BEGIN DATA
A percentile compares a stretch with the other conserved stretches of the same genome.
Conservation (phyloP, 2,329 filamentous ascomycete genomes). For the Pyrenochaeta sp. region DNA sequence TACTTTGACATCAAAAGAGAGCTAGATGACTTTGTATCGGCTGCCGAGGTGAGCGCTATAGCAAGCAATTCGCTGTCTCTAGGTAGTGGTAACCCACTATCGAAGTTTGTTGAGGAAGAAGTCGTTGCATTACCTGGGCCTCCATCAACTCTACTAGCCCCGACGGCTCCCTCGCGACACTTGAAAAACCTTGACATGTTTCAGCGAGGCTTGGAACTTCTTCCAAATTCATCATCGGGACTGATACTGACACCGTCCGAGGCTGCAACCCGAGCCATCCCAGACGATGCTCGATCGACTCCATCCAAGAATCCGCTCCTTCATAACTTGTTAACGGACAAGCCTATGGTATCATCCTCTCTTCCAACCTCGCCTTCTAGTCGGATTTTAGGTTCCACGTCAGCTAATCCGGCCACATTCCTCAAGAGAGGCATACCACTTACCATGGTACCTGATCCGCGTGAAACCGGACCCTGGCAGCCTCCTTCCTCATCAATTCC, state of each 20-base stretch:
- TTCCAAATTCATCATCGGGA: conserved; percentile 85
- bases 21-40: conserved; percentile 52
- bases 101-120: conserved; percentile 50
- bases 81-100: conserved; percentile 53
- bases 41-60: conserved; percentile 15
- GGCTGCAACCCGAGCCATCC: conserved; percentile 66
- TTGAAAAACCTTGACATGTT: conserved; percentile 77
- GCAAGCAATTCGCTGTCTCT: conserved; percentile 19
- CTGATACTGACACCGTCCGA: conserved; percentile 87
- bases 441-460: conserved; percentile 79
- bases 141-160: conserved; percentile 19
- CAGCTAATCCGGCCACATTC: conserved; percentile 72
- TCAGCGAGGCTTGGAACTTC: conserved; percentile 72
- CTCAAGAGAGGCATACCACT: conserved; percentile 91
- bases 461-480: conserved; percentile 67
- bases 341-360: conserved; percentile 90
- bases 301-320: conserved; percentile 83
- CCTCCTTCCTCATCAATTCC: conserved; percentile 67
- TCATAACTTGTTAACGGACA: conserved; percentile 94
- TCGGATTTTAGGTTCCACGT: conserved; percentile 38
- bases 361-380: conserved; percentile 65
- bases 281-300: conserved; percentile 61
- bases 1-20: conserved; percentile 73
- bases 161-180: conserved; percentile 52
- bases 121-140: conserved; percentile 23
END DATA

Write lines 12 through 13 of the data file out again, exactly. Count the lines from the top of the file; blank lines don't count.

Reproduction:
- bases 441-460: conserved; percentile 79
- bases 141-160: conserved; percentile 19